Drenched

I can’t remember a time when I’ve been in a darker, shittier mood.

I was supposed to be on an extended motorcycle trip last week — attending my employer’s annual sales kick off conference in Nashville, Tennessee. It would be great to see my colleagues that I very rarely see – all of whom work remotely – do a little socializing, and have a beer or two. Originally, the plan even included making the trip on a press pool bike — a brand spanking new 2018 Honda Gold Wing. About 1300 miles of Blue Ridge Mountain rambling in the middle of May’s gentle weather sounded like a breather my soul and body badly needed. To say I was looking forward to it was an understatement.

Things turning inexorably bad takes more than one or two inputs.

First, the availability of the Gold Wing test bike was delayed. No matter, I have my own GT bike and truthfully, in the 500th mile of a 600 mile day, the familiarity of my own motorcycle was probably preferable — 20 years of muscle memory can ride out of a lot of things that having to think about it can’t.

Then the weather turned bad.

That sounds innocuous. This wasn’t.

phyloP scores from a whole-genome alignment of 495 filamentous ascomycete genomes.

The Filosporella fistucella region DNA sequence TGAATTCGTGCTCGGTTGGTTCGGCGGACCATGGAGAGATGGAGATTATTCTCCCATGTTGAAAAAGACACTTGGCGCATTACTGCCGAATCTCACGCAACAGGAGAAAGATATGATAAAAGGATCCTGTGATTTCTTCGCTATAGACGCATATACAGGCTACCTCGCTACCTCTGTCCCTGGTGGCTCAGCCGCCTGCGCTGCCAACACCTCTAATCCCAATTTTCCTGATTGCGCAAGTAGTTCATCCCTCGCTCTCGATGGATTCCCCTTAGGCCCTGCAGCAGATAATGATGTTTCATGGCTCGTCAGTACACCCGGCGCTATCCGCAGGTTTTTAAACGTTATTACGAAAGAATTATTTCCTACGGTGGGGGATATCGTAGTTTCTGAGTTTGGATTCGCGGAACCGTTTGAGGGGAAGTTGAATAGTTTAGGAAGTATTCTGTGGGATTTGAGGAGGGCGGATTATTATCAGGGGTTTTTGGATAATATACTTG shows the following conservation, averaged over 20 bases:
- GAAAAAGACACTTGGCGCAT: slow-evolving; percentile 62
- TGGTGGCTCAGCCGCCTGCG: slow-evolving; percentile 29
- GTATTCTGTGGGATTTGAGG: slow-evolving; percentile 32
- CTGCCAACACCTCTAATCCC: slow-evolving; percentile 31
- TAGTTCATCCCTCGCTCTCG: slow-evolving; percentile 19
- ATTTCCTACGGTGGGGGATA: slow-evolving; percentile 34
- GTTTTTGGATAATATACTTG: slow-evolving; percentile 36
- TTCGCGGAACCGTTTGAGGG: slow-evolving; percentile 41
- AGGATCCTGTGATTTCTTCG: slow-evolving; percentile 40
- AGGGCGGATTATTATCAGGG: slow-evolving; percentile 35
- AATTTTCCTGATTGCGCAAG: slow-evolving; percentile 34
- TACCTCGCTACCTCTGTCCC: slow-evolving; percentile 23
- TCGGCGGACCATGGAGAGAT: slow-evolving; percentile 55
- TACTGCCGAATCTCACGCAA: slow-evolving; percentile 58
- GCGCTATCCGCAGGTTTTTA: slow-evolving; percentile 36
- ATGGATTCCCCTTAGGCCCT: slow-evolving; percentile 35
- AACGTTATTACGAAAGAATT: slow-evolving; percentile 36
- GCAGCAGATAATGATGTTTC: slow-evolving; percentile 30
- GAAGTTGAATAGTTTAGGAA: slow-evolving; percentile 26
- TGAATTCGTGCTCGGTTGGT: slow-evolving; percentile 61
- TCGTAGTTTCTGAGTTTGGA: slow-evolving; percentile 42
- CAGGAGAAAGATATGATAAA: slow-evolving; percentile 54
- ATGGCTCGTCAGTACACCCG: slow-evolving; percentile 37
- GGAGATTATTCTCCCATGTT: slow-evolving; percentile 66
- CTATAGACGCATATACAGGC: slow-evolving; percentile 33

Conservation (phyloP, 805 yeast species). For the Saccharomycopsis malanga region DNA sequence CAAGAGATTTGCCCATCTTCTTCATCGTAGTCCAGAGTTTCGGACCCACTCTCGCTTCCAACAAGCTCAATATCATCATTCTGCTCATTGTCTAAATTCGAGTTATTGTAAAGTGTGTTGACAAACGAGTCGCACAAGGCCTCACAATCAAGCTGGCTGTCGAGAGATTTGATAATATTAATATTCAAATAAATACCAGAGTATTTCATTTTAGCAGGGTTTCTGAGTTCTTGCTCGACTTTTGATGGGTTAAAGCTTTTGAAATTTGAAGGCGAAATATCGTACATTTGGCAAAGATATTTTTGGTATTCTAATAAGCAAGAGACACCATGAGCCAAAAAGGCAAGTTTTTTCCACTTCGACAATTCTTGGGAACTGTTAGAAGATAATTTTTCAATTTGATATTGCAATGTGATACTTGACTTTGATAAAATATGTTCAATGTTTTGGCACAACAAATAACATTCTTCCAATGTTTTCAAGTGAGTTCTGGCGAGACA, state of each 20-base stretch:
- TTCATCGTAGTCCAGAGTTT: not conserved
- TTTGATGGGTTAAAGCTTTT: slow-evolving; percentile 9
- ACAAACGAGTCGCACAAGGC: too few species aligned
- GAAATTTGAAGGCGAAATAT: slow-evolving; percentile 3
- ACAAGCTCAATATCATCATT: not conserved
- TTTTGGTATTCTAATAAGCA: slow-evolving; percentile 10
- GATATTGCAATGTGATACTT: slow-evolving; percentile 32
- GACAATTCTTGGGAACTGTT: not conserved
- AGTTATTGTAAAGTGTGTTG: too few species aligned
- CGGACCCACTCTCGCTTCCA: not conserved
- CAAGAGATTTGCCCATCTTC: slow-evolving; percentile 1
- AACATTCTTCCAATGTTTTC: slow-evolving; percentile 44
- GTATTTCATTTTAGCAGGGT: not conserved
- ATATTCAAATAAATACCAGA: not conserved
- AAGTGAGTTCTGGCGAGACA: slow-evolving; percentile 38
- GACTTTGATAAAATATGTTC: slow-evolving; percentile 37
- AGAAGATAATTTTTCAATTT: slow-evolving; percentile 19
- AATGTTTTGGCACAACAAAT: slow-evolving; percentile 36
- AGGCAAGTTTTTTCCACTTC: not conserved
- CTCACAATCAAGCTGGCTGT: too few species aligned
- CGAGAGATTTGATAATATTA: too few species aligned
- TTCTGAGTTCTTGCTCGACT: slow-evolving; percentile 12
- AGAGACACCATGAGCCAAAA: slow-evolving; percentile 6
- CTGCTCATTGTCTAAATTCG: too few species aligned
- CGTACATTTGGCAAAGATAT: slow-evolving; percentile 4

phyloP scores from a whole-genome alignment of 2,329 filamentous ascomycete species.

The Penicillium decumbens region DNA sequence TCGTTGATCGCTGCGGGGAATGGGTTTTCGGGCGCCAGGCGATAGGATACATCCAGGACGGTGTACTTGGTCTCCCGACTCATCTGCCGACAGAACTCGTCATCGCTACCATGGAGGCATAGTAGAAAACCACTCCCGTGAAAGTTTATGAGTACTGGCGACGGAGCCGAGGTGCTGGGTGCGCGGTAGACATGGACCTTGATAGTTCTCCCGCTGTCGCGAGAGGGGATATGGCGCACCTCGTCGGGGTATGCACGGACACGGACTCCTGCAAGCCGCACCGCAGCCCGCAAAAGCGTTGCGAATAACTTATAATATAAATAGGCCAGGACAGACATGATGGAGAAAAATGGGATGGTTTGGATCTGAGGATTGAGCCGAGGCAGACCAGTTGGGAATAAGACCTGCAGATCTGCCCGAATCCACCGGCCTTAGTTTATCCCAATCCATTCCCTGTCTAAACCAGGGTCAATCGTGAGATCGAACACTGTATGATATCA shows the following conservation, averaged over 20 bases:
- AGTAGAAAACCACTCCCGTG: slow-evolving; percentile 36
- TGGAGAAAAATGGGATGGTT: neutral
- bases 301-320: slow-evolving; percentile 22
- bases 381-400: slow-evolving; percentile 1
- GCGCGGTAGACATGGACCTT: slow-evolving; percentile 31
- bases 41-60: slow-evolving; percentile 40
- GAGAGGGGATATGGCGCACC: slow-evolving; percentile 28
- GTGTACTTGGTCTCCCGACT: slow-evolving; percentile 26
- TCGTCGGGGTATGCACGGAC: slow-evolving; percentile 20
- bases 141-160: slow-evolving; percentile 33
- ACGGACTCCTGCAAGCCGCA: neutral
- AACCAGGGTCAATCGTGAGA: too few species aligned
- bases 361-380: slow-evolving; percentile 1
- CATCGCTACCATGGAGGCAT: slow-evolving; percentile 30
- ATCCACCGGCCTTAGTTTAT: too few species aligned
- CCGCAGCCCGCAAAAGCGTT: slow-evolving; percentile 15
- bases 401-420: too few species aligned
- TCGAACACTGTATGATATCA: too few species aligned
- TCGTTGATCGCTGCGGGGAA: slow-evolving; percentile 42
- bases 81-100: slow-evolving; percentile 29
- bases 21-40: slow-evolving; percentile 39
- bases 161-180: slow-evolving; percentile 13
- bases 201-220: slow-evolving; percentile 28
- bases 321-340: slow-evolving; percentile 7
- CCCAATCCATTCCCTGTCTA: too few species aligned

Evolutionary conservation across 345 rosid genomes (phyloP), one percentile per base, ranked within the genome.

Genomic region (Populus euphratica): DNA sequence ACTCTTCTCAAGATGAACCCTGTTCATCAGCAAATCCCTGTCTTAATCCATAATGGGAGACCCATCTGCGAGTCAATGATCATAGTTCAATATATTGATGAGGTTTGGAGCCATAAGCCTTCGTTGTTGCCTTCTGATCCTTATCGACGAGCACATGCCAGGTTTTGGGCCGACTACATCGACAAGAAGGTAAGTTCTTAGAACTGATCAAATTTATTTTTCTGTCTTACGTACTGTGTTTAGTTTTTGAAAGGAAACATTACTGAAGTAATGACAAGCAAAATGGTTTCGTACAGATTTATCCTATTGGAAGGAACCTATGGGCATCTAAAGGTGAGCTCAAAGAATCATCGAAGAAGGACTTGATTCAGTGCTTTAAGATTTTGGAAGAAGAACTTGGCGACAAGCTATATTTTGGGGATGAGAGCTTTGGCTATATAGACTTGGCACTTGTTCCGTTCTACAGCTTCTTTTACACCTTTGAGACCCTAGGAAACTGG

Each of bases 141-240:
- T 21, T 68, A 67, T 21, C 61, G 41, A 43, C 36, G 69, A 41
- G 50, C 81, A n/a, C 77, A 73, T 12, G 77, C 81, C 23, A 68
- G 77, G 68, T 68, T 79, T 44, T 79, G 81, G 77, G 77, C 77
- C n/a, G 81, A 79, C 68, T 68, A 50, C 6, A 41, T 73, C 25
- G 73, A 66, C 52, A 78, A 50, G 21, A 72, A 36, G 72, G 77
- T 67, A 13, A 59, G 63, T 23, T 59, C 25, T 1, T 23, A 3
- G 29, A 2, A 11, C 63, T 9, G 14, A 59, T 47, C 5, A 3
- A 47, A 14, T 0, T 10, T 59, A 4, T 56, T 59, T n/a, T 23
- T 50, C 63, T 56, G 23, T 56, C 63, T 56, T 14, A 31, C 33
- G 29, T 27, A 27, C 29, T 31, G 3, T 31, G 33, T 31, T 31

The night before I was supposed to leave, a massive stationary front moved into the area – at one point dumping nearly 8 inches of rainfall during a period of just over 90 minutes. The City of Frederick – about 6 miles east of Jefferson – quickly started showing up first on the regional, and then the national news. Frederick – which had made a multi million dollar investment in the Carroll Creek Flood Control Project – flooded out in a major way, with the city’s main streets going under, the main city park turning onto a brand new lake, and then the City’s water and sewer plants failing, prompting both the City and Country to declare formal Disasters.

Figuring the bike trip would have to wait, I transferred by packed bags to my pickup truck, and then checked Google maps to see what the route down I-81 into Tennessee looked like. The aforementioned stationary front was stationary over 80% of my entire route — with zero possibility of improvement until I got past Bristol, TN., with flash flood and areal flood warnings throughout. Jefferson is about 65 miles from the entry to I-81, and that morning Google Maps showed 17 secondary roads and/or bridges between here and there either closed or destroyed.